Even winning hurts. The novel time system seems to be an excuse to use you as a punching bag. Instead of giving you extra lives or a health bar, in Sine Mora, there is a clock that counts down to zero. Then, you die. Every bullet you take deducts valuable seconds, while killing enemies adds a little more time. The result is a system that constantly bats you around, delivering jarring blows that will make you cringe, but hesitates to finish you off, if only so that the bad guys can get in one more gut punch.
A large chunk of Sine Mora’s swagger comes from its surprisingly nuanced story. It sows a seedy tale of betrayal and revenge (Okay) involving feline pilots and lizard commanders (Um…) in the midst of interplanetary war. (What?) Like Starfox, the game has a bit of a furry fetish going on. Though it sounds ridiculous, the pursuit comes across as serious, mainly because the characters are ace. They include:
Ronotra Koss: an old vet, an alcoholic, and a buffalo who has lost both of his legs. He may loosely be based on Charlie Sheen’s character fromApocalypse Now. He is on a suicide mission to kill the co-pilot responsible for putting a bullet in his son.
Myryan Magusa: a pilot who is blackmailed by Koss to fight for his cause. Her race is the victim of genocide at the hand of the Empire. They are sent to labor camps where horrible human experiments are conducted. (A scenario that rings true of the persecution of Hungarian Jews.) She is hiding among the Empire under a fake identity. She speaks through a voice box because she had cancer as a child. She might be a bunny.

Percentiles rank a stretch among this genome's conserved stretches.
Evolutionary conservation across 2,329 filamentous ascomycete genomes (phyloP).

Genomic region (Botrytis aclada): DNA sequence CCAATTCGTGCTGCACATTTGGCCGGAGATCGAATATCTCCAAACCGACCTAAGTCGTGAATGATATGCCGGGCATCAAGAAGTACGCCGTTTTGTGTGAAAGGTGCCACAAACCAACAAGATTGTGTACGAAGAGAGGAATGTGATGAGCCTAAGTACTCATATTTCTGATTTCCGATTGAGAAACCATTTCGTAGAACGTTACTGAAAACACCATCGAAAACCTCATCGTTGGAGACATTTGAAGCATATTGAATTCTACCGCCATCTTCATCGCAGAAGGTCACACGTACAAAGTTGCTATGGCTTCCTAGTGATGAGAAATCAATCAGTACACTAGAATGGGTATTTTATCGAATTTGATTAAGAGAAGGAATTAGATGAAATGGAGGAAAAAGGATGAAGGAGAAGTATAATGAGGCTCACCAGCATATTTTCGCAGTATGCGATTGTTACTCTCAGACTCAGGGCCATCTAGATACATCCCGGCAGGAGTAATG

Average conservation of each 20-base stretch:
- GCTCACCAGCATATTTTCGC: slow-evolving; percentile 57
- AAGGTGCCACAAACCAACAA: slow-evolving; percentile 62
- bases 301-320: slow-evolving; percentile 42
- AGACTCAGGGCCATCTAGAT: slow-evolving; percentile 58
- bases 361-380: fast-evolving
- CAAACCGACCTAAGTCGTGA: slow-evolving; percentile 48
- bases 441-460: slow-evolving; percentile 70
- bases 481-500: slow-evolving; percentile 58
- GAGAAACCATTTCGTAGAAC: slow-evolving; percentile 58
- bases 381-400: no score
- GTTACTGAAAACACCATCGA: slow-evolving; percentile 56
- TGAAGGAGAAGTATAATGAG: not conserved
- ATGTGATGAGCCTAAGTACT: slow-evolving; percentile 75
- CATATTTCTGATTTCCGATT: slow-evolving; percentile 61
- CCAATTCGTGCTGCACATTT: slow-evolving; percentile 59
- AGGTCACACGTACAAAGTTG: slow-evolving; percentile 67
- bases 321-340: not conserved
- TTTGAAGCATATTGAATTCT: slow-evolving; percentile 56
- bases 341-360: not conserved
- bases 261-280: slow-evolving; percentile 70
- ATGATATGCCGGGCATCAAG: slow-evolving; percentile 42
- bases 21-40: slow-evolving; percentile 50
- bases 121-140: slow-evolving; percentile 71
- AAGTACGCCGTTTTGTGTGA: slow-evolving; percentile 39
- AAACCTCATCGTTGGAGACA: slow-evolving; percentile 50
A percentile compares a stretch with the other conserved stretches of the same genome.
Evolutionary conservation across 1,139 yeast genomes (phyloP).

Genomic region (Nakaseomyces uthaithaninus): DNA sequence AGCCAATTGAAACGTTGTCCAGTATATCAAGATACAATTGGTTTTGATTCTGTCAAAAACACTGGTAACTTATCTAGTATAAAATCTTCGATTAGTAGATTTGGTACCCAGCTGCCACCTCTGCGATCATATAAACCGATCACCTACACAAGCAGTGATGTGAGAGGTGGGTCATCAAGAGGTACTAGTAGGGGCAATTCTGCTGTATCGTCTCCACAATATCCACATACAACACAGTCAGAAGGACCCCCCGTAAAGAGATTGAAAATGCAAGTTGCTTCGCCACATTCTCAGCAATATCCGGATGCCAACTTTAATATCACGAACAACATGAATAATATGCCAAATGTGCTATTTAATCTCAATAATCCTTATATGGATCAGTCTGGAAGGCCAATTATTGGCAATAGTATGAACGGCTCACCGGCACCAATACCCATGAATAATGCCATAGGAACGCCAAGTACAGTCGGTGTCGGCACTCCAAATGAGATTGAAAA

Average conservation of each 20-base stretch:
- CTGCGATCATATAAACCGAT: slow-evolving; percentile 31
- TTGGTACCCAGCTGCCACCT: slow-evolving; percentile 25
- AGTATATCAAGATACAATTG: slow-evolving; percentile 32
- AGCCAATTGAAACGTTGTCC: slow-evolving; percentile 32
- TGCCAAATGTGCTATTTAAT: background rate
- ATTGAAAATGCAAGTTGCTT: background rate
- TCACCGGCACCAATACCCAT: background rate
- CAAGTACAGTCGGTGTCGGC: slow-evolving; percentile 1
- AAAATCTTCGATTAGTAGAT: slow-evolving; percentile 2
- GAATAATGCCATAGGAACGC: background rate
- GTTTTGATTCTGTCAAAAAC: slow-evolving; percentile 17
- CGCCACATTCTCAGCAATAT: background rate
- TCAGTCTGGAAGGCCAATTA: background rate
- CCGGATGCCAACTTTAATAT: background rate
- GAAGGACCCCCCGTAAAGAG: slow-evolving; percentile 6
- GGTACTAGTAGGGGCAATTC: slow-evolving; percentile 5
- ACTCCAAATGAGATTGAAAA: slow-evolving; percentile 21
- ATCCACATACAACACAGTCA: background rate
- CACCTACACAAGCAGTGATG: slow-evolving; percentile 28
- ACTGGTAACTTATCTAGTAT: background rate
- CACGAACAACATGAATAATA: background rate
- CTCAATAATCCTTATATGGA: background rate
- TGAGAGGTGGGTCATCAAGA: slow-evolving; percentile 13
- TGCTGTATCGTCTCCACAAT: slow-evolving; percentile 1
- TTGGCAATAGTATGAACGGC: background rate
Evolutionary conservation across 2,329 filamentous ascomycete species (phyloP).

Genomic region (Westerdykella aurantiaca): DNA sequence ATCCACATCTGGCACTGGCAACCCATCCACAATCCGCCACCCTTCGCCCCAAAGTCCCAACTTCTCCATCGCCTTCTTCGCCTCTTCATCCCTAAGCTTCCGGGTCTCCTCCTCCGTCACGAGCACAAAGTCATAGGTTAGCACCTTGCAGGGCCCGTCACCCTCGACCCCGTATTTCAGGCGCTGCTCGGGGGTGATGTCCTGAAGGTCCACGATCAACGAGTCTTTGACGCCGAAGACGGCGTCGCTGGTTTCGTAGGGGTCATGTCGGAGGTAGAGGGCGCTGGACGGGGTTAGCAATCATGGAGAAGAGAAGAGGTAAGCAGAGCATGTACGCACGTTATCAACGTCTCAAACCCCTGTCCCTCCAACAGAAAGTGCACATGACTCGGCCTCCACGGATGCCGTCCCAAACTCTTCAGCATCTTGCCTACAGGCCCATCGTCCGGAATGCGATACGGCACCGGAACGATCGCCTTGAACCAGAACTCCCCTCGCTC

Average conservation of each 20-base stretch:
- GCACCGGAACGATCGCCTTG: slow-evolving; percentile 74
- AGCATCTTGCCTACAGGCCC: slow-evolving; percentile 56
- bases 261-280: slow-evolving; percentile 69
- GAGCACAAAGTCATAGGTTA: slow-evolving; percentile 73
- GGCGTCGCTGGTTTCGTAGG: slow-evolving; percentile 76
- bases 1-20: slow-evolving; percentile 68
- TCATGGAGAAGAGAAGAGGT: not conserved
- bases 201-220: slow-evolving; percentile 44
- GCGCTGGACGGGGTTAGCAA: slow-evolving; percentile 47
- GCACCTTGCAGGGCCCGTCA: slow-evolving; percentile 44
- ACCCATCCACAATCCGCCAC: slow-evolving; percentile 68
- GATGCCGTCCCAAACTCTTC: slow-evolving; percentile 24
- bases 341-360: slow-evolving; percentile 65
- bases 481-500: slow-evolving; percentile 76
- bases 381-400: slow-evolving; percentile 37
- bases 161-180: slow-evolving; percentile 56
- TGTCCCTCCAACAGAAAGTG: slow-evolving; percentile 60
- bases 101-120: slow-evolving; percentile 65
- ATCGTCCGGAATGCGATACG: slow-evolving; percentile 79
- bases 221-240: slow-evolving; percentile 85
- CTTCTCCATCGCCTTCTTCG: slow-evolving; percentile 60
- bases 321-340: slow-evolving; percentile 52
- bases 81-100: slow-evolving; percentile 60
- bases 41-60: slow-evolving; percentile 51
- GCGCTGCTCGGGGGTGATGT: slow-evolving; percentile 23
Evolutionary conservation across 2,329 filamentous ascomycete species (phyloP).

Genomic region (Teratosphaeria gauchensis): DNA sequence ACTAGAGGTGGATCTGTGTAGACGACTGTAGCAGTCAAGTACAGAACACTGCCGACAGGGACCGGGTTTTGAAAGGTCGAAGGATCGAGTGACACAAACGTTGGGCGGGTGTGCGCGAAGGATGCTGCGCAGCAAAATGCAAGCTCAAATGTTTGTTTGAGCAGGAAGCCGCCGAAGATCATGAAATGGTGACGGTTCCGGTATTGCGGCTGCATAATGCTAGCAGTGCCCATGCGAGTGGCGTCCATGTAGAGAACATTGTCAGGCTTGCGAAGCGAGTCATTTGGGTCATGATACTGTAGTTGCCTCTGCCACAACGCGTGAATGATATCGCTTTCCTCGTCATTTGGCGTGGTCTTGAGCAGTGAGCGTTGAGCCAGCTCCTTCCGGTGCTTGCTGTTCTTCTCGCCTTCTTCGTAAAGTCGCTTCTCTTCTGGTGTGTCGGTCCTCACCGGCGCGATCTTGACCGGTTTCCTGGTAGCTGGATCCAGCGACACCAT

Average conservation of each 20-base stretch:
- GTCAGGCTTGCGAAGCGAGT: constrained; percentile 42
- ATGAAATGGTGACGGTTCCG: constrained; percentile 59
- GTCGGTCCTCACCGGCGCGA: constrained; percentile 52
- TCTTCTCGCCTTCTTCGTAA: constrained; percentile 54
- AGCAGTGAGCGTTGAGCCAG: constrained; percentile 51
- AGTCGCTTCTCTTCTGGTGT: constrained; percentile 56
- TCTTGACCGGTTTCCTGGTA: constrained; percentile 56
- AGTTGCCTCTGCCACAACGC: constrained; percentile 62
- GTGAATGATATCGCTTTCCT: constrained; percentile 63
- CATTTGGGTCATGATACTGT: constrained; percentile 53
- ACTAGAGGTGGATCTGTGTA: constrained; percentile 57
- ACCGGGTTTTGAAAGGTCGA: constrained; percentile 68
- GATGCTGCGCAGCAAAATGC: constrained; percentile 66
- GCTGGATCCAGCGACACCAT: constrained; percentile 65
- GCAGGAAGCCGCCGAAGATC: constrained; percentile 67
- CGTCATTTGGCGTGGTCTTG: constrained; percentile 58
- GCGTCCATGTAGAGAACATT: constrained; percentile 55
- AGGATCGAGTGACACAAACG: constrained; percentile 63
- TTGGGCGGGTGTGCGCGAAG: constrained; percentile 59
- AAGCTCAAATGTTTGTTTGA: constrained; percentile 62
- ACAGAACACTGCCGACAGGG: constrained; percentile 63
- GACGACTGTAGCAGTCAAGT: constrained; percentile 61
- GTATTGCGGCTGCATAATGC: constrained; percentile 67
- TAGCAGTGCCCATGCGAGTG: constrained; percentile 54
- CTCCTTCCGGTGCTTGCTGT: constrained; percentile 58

Regis Pyre: A sordid member of Koss’s son’s former crew, who was later convicted of rape.
Lynthe Ytoo: A cigar-smoking iguana in sunglasses and a red beret who looks like a warlord, has a sailor’s mouth, and defected to the resistance after being left to die.
If you still aren’t convinced that Sine Mora has muscle, try telling that to “TSUCHIGMO,” or “Sentinel Hexapus Kolobok,” two giant machines weighing in at roughly a kiloton apiece. They are a couple of the game’s staggering bosses. Another boss is an ocean liner built of so much raw metal that there is no way it could float in real life. It sports a small emblem of a heart on its hull, which looks like a biker tattoo and doubtlessly says “Mom.”
Before the fight, you are flying a WWII bomber over a choppy ocean in a climate that looks like Fiji from hell. The water and the sky are a soothing deep blue, and clouds trail off in the horizon, but this is no place for a vacation. Sheer cliffs rip up from the ocean floor, twisting among two perigee half-moons in the distance. The cliffs are so jagged that they could be modeled after fighters from the UFC. Positioned on the rocks are little tanks that look like they are chiseled out of stone, while steel-alloyed helicopters hover above.
The graphics are finely detailed, an accomplishment–and the developers make sure that you know it. In a moment, your plane will perform a circular maneuver, like the pilot is waving to the crowd in an air show. The camera will follow, making a sweeping motion through the environment, showing that this isn’t a flat, two-dimensional shooter, but rendered in full-force with polygons in 3D. This is Digital Reality flexing its muscle. They are showing off. What else would you expect from a tough guy?